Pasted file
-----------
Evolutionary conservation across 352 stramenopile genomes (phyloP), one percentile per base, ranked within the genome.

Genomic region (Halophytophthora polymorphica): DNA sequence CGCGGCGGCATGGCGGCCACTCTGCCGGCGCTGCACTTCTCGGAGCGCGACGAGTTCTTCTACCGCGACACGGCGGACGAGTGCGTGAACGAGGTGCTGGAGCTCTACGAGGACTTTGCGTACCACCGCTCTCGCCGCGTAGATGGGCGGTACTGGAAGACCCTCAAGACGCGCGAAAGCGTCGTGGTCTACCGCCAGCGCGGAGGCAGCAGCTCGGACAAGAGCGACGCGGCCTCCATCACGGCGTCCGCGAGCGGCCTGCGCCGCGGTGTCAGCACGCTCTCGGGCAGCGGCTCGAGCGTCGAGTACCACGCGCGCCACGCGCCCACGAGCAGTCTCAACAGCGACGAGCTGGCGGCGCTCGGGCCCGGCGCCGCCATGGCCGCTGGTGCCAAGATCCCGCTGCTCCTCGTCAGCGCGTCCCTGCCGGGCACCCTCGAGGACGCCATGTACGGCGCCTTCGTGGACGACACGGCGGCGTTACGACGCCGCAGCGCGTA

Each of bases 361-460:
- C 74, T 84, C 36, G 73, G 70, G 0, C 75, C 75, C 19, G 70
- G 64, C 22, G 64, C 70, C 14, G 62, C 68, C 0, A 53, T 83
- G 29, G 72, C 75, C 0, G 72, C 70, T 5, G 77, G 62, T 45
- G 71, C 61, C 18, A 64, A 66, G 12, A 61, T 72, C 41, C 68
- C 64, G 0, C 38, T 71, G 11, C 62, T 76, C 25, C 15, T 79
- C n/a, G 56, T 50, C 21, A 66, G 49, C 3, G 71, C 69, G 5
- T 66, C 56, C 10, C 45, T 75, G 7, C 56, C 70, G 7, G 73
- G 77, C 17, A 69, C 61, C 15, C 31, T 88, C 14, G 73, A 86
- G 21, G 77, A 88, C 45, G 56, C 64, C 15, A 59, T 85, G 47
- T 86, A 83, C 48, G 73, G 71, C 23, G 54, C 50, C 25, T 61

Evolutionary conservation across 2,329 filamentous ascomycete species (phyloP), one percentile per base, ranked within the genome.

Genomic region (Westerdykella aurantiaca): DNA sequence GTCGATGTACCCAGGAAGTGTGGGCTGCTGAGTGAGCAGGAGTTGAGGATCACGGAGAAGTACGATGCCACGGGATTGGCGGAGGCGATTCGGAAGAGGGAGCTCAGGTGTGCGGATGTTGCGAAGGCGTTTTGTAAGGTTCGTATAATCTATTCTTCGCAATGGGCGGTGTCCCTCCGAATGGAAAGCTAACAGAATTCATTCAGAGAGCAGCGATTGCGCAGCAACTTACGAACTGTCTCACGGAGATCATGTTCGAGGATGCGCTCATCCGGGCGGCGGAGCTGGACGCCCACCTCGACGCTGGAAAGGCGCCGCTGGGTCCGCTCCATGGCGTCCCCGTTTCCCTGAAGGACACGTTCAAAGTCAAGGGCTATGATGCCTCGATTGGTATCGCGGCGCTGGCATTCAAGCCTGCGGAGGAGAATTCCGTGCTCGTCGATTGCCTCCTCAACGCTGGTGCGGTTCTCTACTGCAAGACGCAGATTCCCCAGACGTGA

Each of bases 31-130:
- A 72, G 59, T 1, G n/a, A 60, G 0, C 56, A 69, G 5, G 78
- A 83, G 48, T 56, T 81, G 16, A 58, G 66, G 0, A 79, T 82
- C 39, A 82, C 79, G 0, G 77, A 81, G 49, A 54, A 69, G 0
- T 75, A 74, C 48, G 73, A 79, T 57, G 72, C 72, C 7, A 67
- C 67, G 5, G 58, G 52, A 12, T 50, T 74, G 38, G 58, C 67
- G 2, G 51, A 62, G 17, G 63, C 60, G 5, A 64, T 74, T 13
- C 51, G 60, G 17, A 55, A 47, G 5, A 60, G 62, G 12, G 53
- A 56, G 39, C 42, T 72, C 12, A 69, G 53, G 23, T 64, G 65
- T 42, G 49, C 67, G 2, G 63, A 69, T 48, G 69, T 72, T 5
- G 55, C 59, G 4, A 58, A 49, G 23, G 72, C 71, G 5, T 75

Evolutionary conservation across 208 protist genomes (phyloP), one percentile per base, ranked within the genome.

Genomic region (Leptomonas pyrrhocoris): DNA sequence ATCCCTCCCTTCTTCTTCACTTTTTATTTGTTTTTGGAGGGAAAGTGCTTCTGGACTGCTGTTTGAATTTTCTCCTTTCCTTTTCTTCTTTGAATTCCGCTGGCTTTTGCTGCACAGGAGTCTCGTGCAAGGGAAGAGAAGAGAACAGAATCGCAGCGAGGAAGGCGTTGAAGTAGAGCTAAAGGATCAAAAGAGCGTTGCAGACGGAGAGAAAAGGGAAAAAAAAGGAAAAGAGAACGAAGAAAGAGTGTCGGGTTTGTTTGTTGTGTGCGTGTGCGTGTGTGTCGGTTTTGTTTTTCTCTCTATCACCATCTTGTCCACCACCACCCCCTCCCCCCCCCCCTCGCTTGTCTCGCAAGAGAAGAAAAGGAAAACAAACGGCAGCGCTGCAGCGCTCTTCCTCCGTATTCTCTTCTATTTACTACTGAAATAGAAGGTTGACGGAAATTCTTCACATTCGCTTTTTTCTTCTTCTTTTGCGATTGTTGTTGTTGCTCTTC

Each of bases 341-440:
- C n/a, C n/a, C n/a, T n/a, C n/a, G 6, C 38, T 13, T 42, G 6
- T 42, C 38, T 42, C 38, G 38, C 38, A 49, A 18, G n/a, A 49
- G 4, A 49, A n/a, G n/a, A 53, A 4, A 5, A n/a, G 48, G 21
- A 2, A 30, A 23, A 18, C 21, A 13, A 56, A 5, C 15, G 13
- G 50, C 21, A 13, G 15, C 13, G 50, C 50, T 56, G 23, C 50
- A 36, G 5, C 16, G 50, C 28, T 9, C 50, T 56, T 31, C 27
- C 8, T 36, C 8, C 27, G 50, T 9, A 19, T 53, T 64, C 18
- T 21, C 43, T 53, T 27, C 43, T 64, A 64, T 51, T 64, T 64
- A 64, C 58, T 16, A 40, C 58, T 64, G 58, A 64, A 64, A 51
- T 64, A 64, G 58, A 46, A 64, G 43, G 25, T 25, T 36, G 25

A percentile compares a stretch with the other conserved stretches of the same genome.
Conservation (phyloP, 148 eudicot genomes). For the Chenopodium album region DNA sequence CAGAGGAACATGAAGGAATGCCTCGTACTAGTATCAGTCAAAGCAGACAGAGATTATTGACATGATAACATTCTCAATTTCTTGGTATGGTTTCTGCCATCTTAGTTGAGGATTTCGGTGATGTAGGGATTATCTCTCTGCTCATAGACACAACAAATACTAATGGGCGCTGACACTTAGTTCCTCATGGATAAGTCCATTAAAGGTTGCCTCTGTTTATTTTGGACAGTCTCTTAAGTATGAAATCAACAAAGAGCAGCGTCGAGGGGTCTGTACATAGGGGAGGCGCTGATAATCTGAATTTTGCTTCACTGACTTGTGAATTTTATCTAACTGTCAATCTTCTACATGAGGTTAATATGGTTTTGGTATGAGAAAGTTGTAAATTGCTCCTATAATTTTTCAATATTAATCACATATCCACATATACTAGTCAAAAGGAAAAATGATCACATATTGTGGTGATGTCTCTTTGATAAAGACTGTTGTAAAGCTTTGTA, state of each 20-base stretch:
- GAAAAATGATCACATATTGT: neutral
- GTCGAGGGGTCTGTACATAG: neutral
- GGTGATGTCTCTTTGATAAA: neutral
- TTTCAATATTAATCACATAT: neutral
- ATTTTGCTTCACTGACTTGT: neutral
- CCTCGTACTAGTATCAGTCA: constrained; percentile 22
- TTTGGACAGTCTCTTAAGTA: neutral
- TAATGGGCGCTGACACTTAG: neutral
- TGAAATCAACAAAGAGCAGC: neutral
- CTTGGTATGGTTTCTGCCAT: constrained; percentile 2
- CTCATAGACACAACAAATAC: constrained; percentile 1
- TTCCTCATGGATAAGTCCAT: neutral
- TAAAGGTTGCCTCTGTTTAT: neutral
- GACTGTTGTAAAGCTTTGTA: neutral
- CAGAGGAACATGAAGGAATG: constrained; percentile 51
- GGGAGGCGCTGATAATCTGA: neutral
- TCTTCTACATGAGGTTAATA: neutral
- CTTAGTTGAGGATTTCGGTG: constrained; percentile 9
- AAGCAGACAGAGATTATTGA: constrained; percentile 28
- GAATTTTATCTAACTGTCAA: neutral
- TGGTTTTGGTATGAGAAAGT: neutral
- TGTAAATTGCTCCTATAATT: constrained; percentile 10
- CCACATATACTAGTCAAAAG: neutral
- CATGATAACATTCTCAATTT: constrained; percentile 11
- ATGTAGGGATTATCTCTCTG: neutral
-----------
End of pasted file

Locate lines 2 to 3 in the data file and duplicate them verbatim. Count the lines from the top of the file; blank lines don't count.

Genomic region (Halophytophthora polymorphica): DNA sequence CGCGGCGGCATGGCGGCCACTCTGCCGGCGCTGCACTTCTCGGAGCGCGACGAGTTCTTCTACCGCGACACGGCGGACGAGTGCGTGAACGAGGTGCTGGAGCTCTACGAGGACTTTGCGTACCACCGCTCTCGCCGCGTAGATGGGCGGTACTGGAAGACCCTCAAGACGCGCGAAAGCGTCGTGGTCTACCGCCAGCGCGGAGGCAGCAGCTCGGACAAGAGCGACGCGGCCTCCATCACGGCGTCCGCGAGCGGCCTGCGCCGCGGTGTCAGCACGCTCTCGGGCAGCGGCTCGAGCGTCGAGTACCACGCGCGCCACGCGCCCACGAGCAGTCTCAACAGCGACGAGCTGGCGGCGCTCGGGCCCGGCGCCGCCATGGCCGCTGGTGCCAAGATCCCGCTGCTCCTCGTCAGCGCGTCCCTGCCGGGCACCCTCGAGGACGCCATGTACGGCGCCTTCGTGGACGACACGGCGGCGTTACGACGCCGCAGCGCGTA

Each of bases 361-460: